Farm to ECE Opportunities in North Alabama
This post is part of our Farm to ECE Procurement Blog Series, which is devoted to the many ways that early care and education sites connect children and their families to local food and local food producers. Read previous posts in this series here. Have a farm to ECE procurement story to share? Contact Lacy Stephens at email@example.com
Strawberries. Sweet potatoes. Squash. Microgreens. These are just some of the Alabama-grown fresh fruits and vegetables that the Farm Food Collaborative (FFC) has been distributing to local restaurants, grocery stores, and schools across North Alabama since 2013. Now, Natalie Bishnoi and Carey Martin-Lane, FFC co-managers, are bringing these fresh fruits and vegetables to early care and education (ECE) settings.
FFC offers a unique model for farm to ECE procurement as they are a food hub housed within the Food Bank of North Alabama. Originally established to support farmers selling “fresh, locally grown fruits and vegetables to Alabama schools, hospitals, grocery stores, restaurants and workplace cafeterias,” FFC helps farmers obtain GAP certification so they can sell their products in wholesale markets and distributes local foods to major grocery chains and school sites in North Alabama. FFC recently extended their local procurement service to ECE settings by launching a pilot project at 5 ECE sites in the Huntsville and Madison County region of Alabama.
The concept for the farm to ECE procurement pilot launched in 2017 when FFC connected with the Alabama Partnership for Children. The two organizations along with other ECE and food systems partners began building a statewide farm to ECE coalition. The coalition contributed to pilot planning by hosting focus groups and developing a survey to determine the interest and potential engagement level of ECE providers in the region. The pilot officially launched in spring of 2018 with weekly deliveries of strawberries to the 5 ECE sites, and quickly expanded to include cucumbers, cherry tomatoes, peaches, squash, zucchini, blueberries, watermelon, apples, and satsumas.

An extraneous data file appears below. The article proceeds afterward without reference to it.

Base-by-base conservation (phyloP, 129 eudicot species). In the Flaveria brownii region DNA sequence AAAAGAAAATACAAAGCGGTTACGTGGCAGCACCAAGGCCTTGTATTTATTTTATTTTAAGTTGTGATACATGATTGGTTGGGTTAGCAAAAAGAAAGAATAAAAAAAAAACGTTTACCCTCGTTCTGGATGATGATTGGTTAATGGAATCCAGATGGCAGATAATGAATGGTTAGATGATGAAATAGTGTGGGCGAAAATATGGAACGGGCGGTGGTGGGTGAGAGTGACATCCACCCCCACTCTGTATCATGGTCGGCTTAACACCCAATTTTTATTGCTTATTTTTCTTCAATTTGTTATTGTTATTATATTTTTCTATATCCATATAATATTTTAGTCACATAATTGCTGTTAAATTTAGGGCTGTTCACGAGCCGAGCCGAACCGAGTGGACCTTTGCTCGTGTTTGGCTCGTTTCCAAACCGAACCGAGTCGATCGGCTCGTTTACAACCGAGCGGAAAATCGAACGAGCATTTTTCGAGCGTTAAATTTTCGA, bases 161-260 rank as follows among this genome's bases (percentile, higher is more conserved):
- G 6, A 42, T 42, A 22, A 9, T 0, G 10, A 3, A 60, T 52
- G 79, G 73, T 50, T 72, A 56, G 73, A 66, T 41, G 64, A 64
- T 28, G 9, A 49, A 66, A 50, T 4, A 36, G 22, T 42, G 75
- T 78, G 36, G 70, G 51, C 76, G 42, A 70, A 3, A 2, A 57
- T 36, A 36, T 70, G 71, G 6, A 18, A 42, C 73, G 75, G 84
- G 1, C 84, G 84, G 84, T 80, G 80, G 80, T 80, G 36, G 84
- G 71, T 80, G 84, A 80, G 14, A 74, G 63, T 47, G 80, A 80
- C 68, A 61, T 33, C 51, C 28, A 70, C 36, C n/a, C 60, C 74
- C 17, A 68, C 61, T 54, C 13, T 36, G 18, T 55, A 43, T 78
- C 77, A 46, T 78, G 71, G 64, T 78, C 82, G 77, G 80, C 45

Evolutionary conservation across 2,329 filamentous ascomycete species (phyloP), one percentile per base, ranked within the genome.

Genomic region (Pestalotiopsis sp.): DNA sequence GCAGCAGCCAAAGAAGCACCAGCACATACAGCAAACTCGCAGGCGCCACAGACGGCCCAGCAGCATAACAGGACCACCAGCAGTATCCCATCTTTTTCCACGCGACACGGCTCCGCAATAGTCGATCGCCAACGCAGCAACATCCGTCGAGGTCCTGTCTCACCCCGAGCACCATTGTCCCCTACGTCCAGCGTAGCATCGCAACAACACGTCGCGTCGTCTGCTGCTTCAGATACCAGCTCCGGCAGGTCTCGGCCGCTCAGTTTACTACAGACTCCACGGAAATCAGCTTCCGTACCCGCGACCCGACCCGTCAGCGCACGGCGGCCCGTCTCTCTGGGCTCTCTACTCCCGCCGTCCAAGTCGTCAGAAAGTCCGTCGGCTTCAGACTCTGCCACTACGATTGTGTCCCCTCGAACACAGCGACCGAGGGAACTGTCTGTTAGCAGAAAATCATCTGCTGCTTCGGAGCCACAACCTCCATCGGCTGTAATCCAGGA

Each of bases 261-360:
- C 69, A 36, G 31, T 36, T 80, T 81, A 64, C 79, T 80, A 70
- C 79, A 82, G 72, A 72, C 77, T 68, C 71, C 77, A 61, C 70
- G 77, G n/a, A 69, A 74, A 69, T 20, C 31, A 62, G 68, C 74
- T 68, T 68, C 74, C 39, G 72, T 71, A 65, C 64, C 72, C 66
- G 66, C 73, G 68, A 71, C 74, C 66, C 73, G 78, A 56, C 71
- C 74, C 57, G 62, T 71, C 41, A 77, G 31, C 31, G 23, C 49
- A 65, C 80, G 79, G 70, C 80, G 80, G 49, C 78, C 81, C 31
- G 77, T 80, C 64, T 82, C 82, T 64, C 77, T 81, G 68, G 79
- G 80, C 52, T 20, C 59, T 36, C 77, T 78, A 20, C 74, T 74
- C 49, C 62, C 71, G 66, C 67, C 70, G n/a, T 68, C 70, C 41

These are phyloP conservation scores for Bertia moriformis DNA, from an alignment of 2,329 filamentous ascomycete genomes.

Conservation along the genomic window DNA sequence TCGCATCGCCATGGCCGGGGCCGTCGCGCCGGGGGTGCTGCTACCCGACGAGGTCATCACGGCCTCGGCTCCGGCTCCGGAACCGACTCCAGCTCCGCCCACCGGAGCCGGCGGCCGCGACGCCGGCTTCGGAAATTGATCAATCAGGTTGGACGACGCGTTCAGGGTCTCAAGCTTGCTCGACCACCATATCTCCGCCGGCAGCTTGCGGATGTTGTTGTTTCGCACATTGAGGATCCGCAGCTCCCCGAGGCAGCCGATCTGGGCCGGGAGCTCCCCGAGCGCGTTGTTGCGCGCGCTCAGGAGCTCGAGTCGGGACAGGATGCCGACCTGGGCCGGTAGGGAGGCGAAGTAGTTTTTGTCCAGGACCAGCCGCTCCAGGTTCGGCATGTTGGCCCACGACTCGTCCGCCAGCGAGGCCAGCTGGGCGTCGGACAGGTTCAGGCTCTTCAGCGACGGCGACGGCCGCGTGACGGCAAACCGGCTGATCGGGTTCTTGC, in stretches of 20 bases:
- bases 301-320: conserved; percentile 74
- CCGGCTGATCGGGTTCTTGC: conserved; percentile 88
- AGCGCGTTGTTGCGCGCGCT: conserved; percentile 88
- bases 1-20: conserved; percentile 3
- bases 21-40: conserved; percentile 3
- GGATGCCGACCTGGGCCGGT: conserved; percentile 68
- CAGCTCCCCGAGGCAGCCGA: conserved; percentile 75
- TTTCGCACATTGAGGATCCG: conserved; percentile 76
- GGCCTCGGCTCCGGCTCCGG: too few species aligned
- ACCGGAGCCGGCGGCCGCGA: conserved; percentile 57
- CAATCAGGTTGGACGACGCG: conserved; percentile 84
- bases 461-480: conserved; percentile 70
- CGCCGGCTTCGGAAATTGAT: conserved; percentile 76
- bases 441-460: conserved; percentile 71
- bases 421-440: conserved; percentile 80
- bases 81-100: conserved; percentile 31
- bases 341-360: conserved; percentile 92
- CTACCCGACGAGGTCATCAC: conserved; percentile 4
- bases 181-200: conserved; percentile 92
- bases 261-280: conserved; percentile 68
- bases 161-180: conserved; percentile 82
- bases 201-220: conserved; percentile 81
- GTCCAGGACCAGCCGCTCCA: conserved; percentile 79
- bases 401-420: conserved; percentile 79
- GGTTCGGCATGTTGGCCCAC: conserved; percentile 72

FFC had to overcome several challenges to bring fresh, locally grown food to these ECE sites. First, many ECE providers lacked equipment or staff to prepare fresh food on site. To begin to address this, FFC launched the pilot with strawberries, an easy snack that requires minimal preparation. This approach also helped FFC win over hesitant staff at the sites. The cook at one site in particular was very hesitant about local foods. After strawberry season, his whole perception and attitude toward serving fresh food had changed and he was very enthusiastic, especially about the quality of the produce.